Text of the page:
Palgrave Macmillan

  • Very few works of history, if any, delve into the daily interactions of U.S. Foreign Service members in Latin America during the era of Roosevelt's Good Neighbor Policy. But as Jorrit van den Berk argues, the encounters between these rank-and-file diplomats and local officials reveal the complexities, procedures, intrigues, and shifting alliances that characterized the precarious balance of U.S. foreign relations with right-wing dictatorial regimes. Using accounts from twenty-two ministers and ambassadors, Becoming a Good Neighbor among Dictators is a careful, sophisticated account of how the U.S. Foreign Service implemented ever-changing State Department directives from the 1930s through the Second World War and early Cold War, and in so doing, transformed the U.S.-Central American relationship.  How did Foreign Service officers translate broad policy guidelines into local realities? Could the U.S. fight dictatorships in Europe while simultaneously collaborating with dictators in Guatemala, El Salvador, and Honduras?  What role did diplomats play in the standoff between democratic and authoritarian forces? In investigating these questions, Van den Berk draws new conclusions about the political culture of the Foreign Service, its position between Washington policymakers and local actors, and the consequences of foreign intervention.

  • Innovatively combining existentialist philosophy with cutting edge post-structuralist and psychoanalytic perspectives, this book boldly reconsiders market freedom. Bloom argues that present day capitalism has robbed us of our individual and collective ability to imagine and implement alternative and more progressive economic and social systems; it has deprived us of our radical freedom to choose how we live and what we can become.Since the Great Recession, capitalism has been increasingly blamed for rising inequality and feelings of mass social and political alienation. In place of a deeper liberty, the free market offers subjects the opportunity to continually reinvest their personal and shared hopes within its dogmatic ideology and policies. This embrace helps to temporarily alleviate growing feelings of anxiety and insecurity at the expense of our fundamental human agency. What has become abundantly clear is that the free market is anything but free.Here, Bloom exposes our present day bad faith in the free market and how we can break free from it.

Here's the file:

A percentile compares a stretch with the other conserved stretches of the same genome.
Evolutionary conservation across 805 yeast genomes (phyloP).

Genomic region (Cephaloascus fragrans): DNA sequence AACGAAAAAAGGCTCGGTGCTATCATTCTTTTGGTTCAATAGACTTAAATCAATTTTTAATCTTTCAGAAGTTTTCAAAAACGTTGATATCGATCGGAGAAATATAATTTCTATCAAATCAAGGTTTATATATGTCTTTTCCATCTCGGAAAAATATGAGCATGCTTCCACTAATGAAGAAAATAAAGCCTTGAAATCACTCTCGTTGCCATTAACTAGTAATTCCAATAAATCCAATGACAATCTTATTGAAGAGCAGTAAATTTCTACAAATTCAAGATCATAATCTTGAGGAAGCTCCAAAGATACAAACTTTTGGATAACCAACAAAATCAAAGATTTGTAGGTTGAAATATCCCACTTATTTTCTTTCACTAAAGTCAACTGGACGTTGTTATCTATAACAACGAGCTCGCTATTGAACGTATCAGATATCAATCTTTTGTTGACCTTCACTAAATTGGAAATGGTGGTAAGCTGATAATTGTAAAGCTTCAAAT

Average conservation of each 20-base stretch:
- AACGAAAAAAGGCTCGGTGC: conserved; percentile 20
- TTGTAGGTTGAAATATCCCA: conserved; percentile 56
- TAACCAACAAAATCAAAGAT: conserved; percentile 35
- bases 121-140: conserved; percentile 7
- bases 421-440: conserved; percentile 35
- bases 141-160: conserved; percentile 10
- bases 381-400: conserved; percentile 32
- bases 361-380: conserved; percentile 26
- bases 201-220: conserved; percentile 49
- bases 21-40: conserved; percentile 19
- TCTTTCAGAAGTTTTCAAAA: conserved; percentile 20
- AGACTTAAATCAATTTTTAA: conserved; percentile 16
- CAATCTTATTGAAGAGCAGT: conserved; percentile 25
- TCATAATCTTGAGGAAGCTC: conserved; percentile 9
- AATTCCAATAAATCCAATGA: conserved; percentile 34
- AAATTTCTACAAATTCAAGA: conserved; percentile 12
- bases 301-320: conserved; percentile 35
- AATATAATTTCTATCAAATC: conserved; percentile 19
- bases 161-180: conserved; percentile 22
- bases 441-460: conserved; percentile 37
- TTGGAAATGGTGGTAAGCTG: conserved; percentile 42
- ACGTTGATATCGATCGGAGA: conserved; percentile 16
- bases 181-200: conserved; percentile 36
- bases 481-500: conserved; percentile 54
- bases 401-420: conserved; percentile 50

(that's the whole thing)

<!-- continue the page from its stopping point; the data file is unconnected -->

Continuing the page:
• Modern Marriage and the Lyric Sequence investigates the ways in which some of our best poets writing in English have used poetic sequences to capture the lived experience of marriage. Beginning in 1862 with George Meredith's Modern Love, Jane Hedley's study utilizes the rubrics of temporality, dialogue, and triangulation to bring a deeply rooted and vitally interesting poetic genre into focus.  Its twentieth- and twenty-first-century practitioners have included Edna St. Vincent Millay, Robert Lowell, Rita Dove, Eavan Boland, Louise Glück, Anne Carson, Ted Hughes, Claudia Emerson, Rachel Zucker, and Sharon Olds.  In their poetic sequences the flourishing or failure of a particular marriage is always at stake, but as that relationship plays out over time, each sequence also speaks to larger questions: why we marry, what a marriage is, what our collective stake is in other people's marriages.  In the book's final chapter gay marriage presents a fresh testing ground for these questions, in light of the US Supreme Court's affirmation of same-sex marriage.   
       

  • This book contributes to key debates in peacebuilding by exploring the role of theatre and art in general. Premaratna argues that the dialogical and multi-voiced nature of theatre is particularly suited to assisting societies coming to terms with conflict and opening up possibilities for conversation. These are important parts of the peacebuilding process. The book engages the conceptual links between theatre and peacebuilding and then offers an in-depth empirical exploration of how three South Asian theatre groups approach peacebuilding: Jana Karaliya in Sri Lanka, Jana Sanskriti in India, and Sarwanam in Nepal. The ensuing reflections offer insights that are relevant to both students and practitioners concerned with issues of peace and conflict.

empty